This question, which was answered by Coalition Surgeon Dr. Cam Simmons, was asked by a member of our Hair Restoration Social Community and Discussion Forums:
Several years ago I underwent a hair transplant procedure to fill out the hairline and frontal 1/3 of my scalp. Recently, I had a second procedure dedicated exclusively to the crown (vertex) region, and I’ve noticed that the transplanted follicular unit grafts are growing slower than last time. Am I imagining this? Do transplanted hairs grow slower in the crown region of the scalp?
I don’t think that crown transplants take longer to grow than frontal or midscalp transplants. However, there can be variability in the same patient from one transplant to the next (especially if you are only several months post-operative).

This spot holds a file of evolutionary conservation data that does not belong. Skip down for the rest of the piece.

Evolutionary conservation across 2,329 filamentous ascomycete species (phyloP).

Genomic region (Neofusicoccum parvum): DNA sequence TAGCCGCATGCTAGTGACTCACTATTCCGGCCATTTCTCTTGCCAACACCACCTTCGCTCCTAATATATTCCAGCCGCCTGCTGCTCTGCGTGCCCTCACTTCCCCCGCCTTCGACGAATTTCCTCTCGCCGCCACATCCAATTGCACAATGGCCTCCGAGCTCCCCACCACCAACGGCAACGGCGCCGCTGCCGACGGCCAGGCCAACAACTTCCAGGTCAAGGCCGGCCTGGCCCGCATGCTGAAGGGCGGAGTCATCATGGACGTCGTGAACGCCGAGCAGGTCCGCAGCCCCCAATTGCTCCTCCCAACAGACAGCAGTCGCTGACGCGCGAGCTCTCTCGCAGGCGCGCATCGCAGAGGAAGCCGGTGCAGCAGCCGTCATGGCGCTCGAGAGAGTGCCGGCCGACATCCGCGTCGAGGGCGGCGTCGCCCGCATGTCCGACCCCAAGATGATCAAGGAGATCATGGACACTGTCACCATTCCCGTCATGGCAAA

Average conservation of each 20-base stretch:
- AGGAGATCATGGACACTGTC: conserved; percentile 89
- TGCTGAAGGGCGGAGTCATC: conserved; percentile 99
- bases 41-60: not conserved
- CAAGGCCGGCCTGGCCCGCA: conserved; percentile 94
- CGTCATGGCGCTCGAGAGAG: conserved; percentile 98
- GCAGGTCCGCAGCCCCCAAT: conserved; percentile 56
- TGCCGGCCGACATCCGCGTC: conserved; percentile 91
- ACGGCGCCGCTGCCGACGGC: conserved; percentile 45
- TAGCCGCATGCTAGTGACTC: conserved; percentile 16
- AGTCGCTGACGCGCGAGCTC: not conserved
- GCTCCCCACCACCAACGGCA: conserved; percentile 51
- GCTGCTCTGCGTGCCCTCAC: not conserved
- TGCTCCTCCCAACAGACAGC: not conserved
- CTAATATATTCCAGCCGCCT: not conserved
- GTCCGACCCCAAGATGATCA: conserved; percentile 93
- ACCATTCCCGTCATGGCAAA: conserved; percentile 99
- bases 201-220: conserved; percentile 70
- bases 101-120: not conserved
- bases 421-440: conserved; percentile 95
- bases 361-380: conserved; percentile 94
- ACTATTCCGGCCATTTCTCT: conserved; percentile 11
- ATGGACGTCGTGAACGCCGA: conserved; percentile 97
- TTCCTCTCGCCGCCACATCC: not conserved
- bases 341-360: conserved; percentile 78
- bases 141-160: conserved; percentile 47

At the same transplanted density, crown hair transplants tend to look thinner than frontal hair transplants. The crown is on a more vertical part of the skull and the hair direction away from the whorl reduces the shingling (or overlapping) effect. On top of that, many hair transplant surgeons purposely don’t transplant the crown as dense as the front to save donor hair and reduce commitment to future hair transplantation. Once the crown is transplanted you are committed to transplanting from the hairline to the crown and joining up the sides (if you have ongoing loss).
Cam Simmons, MD, ABHRS
Blake – aka Future_HT_Doc
Follow our community on Twitter
Watch hair transplant videos on YouTube
Technorati Tags: Hair Restoration, hair transplant, hairline, crown, vertex, follicular unit grafts, crown transplants, midscalp transplants, crown hair transplants, frontal hair transplants, hair transplant surgeon, donor hair, hair transplantation